What are shin splints?
The pain occurs due to inflammation and micro-trauma that occurs at the muscle tendons that attach to the shin bone. The muscles that are affected act as stabilising muscles for the foot and ankle as we run. This is usually a condition that develops over time and due to poor running mechanics rather than as a result of a traumatic injury, and it usually occurs in both legs.
Why do shin splints occur?
During foot contact with the floor our stabilising muscles contract to maintain stability through the foot and the ankle. As these muscles have tendons that attach to the shin, some traction is applied to the outer layer of the shin bone (periosteum) by these muscles. Over the duration of a run this becomes repetitive and stresses these tissues and can result in damage and inflammation in the muscle attachments and in the outer most layer of the shin bone (tibia).
There are several possible factors that may cause shin splints, including:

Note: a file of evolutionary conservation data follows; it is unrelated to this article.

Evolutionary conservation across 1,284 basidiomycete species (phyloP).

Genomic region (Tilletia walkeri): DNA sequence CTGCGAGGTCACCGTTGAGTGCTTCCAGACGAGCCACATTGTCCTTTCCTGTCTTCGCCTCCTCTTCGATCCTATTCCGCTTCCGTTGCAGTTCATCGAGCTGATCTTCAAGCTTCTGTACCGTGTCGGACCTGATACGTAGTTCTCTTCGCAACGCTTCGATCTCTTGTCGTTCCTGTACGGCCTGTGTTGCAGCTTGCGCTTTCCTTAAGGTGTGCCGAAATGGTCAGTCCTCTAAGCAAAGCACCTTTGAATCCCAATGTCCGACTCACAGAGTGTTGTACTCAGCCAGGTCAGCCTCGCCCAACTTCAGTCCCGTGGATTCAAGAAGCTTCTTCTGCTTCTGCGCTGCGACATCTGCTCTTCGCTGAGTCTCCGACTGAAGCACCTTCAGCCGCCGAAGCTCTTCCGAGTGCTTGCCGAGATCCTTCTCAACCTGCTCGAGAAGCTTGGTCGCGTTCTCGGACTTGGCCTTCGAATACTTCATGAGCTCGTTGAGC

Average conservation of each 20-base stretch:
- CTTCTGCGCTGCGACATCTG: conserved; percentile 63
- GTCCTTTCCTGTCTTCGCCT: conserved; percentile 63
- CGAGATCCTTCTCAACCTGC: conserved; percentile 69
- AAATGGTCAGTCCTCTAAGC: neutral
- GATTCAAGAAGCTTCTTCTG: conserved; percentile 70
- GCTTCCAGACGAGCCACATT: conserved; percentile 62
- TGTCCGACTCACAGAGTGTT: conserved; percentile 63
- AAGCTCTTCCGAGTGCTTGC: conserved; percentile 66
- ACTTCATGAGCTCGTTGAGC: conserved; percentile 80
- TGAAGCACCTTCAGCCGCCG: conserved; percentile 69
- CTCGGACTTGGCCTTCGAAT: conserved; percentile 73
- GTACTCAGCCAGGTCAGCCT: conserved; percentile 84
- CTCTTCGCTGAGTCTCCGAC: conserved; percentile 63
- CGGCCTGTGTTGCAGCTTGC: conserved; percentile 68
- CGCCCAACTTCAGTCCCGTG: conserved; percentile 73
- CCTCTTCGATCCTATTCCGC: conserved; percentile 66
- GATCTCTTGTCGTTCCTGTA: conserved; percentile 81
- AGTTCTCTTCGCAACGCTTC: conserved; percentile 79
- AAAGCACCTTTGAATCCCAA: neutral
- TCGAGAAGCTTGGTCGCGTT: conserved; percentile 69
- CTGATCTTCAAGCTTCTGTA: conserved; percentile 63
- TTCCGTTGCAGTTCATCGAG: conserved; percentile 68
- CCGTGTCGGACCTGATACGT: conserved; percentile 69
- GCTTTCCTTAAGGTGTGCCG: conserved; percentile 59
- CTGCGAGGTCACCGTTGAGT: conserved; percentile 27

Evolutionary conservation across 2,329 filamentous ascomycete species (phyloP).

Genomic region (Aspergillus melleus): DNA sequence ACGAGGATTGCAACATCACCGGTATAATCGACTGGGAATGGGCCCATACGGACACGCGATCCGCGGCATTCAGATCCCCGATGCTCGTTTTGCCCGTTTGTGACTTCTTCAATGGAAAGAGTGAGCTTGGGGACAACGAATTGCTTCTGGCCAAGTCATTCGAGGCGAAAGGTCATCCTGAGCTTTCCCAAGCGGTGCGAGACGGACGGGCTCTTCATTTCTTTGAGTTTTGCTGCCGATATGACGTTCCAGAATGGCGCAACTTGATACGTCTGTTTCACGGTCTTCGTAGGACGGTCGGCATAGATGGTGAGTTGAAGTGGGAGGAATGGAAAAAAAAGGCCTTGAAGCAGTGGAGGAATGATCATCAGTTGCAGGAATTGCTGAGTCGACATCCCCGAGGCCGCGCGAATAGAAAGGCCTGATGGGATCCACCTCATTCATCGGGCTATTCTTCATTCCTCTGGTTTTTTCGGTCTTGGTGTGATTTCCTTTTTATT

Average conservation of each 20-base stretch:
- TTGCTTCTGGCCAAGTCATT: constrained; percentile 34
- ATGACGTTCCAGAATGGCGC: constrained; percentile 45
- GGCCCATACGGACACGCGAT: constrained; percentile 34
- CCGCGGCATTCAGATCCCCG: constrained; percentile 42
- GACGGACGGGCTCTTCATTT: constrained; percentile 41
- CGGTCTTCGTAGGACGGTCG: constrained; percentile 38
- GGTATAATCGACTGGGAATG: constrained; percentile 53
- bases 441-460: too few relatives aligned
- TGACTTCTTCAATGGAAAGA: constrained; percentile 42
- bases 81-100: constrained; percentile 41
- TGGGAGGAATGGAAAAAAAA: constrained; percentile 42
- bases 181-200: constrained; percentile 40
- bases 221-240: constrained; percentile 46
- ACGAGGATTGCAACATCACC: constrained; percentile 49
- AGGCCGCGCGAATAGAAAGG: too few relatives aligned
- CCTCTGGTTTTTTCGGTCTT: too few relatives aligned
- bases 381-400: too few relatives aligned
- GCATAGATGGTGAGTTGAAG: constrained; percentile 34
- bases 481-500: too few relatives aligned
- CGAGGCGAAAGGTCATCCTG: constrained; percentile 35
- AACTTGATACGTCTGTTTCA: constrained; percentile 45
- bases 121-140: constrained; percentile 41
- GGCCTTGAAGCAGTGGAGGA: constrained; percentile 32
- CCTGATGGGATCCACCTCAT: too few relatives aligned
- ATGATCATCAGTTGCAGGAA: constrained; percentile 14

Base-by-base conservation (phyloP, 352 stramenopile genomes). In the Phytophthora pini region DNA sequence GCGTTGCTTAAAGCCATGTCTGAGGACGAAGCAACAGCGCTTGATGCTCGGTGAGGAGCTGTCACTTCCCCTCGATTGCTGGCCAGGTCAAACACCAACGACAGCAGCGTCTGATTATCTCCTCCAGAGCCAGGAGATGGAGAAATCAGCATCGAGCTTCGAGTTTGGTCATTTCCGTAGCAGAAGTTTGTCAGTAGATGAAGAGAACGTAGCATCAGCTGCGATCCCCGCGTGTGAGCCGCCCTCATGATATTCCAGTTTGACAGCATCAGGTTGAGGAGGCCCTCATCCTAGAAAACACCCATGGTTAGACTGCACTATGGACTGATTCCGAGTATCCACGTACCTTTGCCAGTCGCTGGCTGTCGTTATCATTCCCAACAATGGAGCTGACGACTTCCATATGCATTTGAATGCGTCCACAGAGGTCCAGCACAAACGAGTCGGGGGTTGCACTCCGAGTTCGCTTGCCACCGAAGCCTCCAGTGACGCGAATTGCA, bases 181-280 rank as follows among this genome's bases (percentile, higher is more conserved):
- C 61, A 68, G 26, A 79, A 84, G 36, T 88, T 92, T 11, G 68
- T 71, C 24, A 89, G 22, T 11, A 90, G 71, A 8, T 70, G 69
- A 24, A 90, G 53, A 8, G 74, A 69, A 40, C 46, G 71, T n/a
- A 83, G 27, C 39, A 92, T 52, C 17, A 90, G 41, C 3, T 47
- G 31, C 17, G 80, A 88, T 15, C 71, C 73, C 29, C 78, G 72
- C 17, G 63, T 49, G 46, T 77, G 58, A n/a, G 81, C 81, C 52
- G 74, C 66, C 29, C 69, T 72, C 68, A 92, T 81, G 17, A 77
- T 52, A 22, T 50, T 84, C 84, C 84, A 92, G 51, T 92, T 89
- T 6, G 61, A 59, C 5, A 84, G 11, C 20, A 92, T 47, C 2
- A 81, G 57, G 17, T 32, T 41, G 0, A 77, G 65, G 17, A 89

- Training errors
- Hill running
- Hard running surfaces
- Muscle dysfunction
- Abnormal biomechanics
What are the symptoms of shin splints?
Pain over the front of the shins at the onset of a run is the main symptom of shin splints. This often reduces after warming-up. After exercising, the pain often returns over the next 48 hours. Other symptoms may include:
- Tenderness over the inside border of the shin bone
- Thickening of soft tissue over the inside border of the shin bone
- Reduced range of movement
- An altered gait (limping)
Biomechanical analysis for shin splints
In runners, abnormal running mechanics is often the underlying cause of shin splints. These altered biomechanics can result in these stabilising muscles working excessively hard and over-contracting, causing increased load to the tendons and shin bone. Common biomechanical abnormalities include:
- Heel striking
- Excessive over-pronation (inward rolling of the feet)
- Excessive knee valgus posture (knocking knees)
- Poor hip and pelvis control
- Tight calves
To arrange a biomechanical running assessment with one of the specialist physiotherapists, please call Physio.co.uk on 0330 088 7800 today. Alternatively, book an appointment online using our online booking system